Telemaco Talavera, rector of the National Agrarian University and spokesman for Nicaragua’s Canal Commission, said a number of changes were being made based on the studies’ recommendations, such as relocating the planned Pacific port to protect mangroves and the entry to the Caribbean to protect indigenous villages and fish populations.
Rather than dredge the lakebed to make it deep enough for large vessels, he said, the project will use machines to suction the soil in order to keep upturned sediment from clouding the water and shutting down photosynthesis.
Talavera also rejected rumours that HKND will be allowed to run roughshod over property owners, promising that the Canal Commission will require the company to pay a fair price for land.
The canal, which is projected to be fully operational by 2019, also has plenty of backers among Nicaraguans.
“It’s an initiative that should be supported,” said Jose Marin Solano, a taxi driver in Managua. “Everything comes with sacrifice, and if it’s for development and the good of the country, it should be done because otherwise we are going to remain in stagnation and poverty.”
Despite the lavish promises of the canal’s backers, many remain unconvinced it will ever get built. Some point to Nicaragua’s history of failing to come through on infrastructure projects, such as a joint mega-refinery project with Venezuela that was announced in 2007 but never realized.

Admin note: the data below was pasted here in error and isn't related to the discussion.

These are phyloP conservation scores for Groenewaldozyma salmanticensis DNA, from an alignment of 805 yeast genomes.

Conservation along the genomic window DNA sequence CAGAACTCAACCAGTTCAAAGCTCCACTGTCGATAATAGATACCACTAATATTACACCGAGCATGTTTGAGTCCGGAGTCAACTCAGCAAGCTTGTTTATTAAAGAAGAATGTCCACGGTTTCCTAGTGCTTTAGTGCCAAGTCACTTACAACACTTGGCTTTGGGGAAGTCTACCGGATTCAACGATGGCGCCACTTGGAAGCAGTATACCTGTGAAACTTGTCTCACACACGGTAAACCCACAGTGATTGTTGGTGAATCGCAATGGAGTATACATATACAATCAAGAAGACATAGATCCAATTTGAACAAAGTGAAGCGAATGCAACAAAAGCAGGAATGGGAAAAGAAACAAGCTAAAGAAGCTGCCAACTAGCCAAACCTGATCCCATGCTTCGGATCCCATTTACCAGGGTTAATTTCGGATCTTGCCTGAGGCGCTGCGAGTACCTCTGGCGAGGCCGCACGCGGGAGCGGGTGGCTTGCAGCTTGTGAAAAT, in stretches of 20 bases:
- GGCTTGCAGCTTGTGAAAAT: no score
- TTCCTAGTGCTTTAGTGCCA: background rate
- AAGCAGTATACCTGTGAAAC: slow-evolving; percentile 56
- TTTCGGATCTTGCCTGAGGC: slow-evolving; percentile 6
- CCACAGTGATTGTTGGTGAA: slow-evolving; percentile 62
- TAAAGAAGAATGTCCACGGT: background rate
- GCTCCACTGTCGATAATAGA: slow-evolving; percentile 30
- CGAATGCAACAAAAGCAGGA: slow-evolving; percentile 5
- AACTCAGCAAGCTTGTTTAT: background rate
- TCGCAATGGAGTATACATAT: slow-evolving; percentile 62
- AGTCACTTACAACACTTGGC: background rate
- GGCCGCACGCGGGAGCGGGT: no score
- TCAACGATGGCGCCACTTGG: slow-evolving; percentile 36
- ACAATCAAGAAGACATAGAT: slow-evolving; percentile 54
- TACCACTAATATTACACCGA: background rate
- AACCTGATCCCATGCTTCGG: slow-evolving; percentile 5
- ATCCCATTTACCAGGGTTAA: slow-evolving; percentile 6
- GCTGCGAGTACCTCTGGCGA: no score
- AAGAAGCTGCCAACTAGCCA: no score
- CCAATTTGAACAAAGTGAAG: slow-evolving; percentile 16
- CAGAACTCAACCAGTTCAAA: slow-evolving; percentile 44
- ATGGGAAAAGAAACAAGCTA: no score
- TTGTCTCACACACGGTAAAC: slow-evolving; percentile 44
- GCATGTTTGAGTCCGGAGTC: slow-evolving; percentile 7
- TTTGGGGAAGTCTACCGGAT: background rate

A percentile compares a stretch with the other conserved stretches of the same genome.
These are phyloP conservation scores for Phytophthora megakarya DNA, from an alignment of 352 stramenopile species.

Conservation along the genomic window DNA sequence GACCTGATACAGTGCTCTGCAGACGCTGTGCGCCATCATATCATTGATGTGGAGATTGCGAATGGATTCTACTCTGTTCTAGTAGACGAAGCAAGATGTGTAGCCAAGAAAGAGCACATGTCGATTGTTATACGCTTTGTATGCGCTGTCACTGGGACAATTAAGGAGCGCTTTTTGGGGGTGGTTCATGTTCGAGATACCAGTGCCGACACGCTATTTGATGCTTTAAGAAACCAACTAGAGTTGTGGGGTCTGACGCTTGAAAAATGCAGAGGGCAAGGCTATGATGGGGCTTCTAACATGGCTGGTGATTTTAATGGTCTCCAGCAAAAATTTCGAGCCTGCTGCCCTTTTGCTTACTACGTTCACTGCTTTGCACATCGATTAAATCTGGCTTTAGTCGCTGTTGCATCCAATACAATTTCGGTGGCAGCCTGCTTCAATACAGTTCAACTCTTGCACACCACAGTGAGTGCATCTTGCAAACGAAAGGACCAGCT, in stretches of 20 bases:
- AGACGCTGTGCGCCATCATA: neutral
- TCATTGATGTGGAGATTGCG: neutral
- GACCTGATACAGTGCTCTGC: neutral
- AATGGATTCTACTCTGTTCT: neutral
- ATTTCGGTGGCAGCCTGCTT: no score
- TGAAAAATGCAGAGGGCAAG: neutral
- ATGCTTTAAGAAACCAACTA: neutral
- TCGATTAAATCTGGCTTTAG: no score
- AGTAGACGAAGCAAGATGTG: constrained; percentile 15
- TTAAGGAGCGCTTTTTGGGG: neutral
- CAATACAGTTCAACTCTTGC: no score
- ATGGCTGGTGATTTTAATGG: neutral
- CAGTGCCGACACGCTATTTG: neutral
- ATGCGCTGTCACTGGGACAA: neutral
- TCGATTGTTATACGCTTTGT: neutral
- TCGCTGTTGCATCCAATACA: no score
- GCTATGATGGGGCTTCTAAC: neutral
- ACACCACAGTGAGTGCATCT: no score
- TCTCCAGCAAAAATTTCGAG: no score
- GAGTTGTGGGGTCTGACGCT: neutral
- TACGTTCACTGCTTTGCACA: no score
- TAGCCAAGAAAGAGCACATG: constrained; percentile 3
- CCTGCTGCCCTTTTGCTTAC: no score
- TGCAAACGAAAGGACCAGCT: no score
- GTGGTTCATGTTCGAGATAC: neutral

An AP investigation last year found that HKND, which has no experience in canal-building or any project of this magnitude, had a poor track record, with enterprises failing to get off the ground in some 20 countries. (Its projects in China do appear to have been successful, however.)
Moreover, it’s not clear that the company has met its stated goal of raising some $8 billion in initial financing.
Asked about investment, HKND said it has “received many contacts from the business sectors and will release (a) progress report at a proper time.”
In Obrajuelo, dozens of the 300 or so residents gathered on a recent afternoon to celebrate a girl’s second birthday. A white bunny pinata hung from a rope in front of graffiti scrawled on homes by their very owners: “Ortega sellout”; “Chinese go away.”
Albalina Espinoza, 44, recalled how word spread like wildfire when the Chinese surveyors arrived to assess the land earlier this month. About 50 women from the village used rocks and sticks to smash the vehicle’s windows before the workers fled; none were injured.
She said Obrajuelo is prepared to prevent them from coming back, but declined to say how.
“This,” said 65-year-old Jose Jesus Vanegas Lopez, “is like a fight between a tied-up burro and a loose tiger.”
Associated Press writers Luis Manuel Galeano in Nicaragua and Didi Tang in Beijing contributed to this report.